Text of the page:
Currently, heat reflective materials such as aluminum and mylar typically take the form of a unitary solid film that is glued or otherwise attached to the interior of a garment, such as a jacket. The purpose of this layer is to inhibit thermalradiation by reflecting the body heat of the wearer and thereby keeping the garment wearer warm in colder conditions. However, these heat reflective linings do not transfer moisture vapor or allow air passage, thus they trap moisture near the body. Because the application of a heat reflective material impedes the breathability and other functions of the underlying base fabric, use of heat reflective materials during physical activity causes the inside of a garment to become wet, thereby causingdiscomfort and accelerating heat loss due to the increased heat conductivity inherent in wet materials. Further, these heat reflective coated materials impair the ability of the material to stretch, drape, or hang in a desired fashion.

BRIEFDESCRIPTION OF THE DRAWINGS

Embodiments of the present disclosure will be readily understood by the following detailed description in conjunction with the accompanying drawings. Embodiments of the invention are illustrated by way of example and not by way of limitation inthe figures of the accompanying drawings.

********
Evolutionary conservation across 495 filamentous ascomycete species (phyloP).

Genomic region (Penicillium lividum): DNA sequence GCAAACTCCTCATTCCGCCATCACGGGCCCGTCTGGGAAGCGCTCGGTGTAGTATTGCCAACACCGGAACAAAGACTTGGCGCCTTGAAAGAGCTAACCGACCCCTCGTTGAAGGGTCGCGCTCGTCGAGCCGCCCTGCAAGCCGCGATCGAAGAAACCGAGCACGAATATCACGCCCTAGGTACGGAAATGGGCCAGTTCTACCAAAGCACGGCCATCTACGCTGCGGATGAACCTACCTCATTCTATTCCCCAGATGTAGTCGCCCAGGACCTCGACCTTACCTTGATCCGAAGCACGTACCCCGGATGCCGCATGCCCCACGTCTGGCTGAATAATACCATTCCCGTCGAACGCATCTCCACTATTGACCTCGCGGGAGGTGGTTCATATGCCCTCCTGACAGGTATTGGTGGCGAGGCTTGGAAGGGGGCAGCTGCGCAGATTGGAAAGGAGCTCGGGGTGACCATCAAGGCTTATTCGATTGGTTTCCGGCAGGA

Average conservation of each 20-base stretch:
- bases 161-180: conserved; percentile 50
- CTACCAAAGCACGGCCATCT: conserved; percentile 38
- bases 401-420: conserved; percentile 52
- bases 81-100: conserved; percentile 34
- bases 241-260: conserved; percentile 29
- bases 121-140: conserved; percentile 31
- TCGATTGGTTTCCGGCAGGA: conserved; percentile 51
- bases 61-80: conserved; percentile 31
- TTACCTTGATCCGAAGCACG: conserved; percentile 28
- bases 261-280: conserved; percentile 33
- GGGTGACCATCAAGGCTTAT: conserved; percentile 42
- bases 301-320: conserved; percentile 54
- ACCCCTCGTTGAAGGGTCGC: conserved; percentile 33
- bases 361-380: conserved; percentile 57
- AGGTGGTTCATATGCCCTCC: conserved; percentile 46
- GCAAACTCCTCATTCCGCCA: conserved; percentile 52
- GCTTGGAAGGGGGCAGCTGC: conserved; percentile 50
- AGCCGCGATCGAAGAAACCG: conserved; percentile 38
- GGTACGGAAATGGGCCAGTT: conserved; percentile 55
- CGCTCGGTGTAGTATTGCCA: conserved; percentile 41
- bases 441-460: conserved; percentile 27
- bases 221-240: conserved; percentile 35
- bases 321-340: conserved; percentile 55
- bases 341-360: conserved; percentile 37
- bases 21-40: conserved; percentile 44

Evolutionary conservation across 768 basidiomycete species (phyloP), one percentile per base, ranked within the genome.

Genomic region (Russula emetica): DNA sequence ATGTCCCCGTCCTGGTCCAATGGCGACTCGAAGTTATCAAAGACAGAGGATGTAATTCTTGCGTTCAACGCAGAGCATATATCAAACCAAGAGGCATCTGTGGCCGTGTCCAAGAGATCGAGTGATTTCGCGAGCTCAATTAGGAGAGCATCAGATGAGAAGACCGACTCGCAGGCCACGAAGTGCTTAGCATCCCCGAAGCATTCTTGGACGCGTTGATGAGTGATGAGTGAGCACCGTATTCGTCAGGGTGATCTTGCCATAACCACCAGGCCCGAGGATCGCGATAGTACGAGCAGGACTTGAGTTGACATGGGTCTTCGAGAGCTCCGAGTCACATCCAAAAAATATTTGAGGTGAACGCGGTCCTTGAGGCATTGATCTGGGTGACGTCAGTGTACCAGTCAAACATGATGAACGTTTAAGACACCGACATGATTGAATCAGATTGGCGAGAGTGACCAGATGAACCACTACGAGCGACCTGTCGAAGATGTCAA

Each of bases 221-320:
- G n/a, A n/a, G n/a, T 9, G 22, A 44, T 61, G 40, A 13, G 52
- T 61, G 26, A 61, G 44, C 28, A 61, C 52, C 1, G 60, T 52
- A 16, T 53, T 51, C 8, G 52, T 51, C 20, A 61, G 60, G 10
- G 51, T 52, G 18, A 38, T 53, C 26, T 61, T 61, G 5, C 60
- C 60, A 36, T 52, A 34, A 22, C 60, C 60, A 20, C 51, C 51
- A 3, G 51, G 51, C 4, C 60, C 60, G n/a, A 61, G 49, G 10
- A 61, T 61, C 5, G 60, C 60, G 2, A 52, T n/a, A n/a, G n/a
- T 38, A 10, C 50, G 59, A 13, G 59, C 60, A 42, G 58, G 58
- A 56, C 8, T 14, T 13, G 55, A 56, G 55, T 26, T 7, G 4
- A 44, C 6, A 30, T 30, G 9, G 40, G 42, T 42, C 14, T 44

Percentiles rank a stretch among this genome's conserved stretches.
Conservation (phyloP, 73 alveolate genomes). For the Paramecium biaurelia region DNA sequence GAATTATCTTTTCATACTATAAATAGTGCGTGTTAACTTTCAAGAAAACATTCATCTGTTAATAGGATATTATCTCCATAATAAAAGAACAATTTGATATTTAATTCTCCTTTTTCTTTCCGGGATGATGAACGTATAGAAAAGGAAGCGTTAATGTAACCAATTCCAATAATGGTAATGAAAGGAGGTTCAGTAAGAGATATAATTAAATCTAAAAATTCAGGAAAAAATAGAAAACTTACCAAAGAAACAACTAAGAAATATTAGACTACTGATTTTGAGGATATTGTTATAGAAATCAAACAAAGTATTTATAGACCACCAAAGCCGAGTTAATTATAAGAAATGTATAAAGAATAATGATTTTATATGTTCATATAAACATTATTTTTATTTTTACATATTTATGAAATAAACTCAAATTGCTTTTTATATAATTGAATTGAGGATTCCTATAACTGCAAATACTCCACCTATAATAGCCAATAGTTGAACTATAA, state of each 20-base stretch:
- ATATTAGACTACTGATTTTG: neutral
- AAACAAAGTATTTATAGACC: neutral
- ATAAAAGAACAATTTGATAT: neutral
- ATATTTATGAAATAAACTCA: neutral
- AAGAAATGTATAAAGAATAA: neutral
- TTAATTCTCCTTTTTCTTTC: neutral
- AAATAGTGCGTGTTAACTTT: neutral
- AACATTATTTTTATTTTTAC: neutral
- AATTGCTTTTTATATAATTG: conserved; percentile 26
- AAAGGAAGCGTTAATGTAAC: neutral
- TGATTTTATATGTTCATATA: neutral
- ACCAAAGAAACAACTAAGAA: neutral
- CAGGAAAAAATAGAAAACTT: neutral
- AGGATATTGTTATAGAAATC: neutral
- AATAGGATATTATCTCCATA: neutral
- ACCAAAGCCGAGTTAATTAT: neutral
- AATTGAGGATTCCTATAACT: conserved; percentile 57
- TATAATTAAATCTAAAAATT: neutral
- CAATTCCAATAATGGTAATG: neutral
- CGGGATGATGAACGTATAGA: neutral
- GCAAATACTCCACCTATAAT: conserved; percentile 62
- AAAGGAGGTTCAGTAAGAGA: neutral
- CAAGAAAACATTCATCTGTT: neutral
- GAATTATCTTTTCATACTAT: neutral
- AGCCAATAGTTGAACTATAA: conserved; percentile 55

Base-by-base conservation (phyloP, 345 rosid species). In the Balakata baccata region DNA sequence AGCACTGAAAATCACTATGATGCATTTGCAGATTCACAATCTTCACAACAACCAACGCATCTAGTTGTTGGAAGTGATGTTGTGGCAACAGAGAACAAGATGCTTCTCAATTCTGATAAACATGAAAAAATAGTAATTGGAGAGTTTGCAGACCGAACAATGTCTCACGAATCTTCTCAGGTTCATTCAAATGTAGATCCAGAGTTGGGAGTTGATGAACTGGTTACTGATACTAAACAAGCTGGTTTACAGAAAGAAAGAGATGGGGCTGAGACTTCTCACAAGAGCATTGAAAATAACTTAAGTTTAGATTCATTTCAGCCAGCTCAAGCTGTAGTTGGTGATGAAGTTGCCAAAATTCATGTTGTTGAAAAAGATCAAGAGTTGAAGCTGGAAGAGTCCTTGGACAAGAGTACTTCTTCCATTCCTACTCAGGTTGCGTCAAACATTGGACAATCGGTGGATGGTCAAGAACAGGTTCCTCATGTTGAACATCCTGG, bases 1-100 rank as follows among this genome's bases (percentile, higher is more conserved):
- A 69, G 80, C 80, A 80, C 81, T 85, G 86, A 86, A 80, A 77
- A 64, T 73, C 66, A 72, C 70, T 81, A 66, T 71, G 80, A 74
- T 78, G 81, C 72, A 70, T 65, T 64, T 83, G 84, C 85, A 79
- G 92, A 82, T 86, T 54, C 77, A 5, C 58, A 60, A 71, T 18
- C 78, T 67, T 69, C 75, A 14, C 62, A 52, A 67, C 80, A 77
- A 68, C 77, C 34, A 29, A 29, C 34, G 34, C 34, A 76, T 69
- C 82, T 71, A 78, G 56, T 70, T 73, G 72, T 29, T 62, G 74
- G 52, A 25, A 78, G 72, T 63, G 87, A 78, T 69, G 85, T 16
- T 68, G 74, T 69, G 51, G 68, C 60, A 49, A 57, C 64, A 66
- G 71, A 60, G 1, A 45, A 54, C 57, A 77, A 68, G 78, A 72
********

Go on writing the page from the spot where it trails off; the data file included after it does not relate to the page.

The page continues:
FIG. 1A illustrates an upper body garment such as a coat having a lining of base material with heat-directing elements disposed thereon, in accordance with various embodiments;

FIGS. 1B-1E illustrate various views of examples of patterned heat-directing elements disposed on a base fabric or material, in accordance with various embodiments;

FIGS. 2A and 2B illustrate examples of patterned heat-directing elements disposed on a base fabric, in accordance with various embodiments;

FIGS. 3A-3E illustrate examples of patterned heat-directing elements disposed on a base fabric, in accordance with various embodiments;

FIG. 4 illustrates an upper body garment such as a coat having a lining of base material with heat-directing elements disposed thereon, in accordance with various embodiments;

FIG. 5 illustrates an upper body garment such as a coat having a lining of base material with heat-directing elements disposed thereon, in accordance with various embodiments;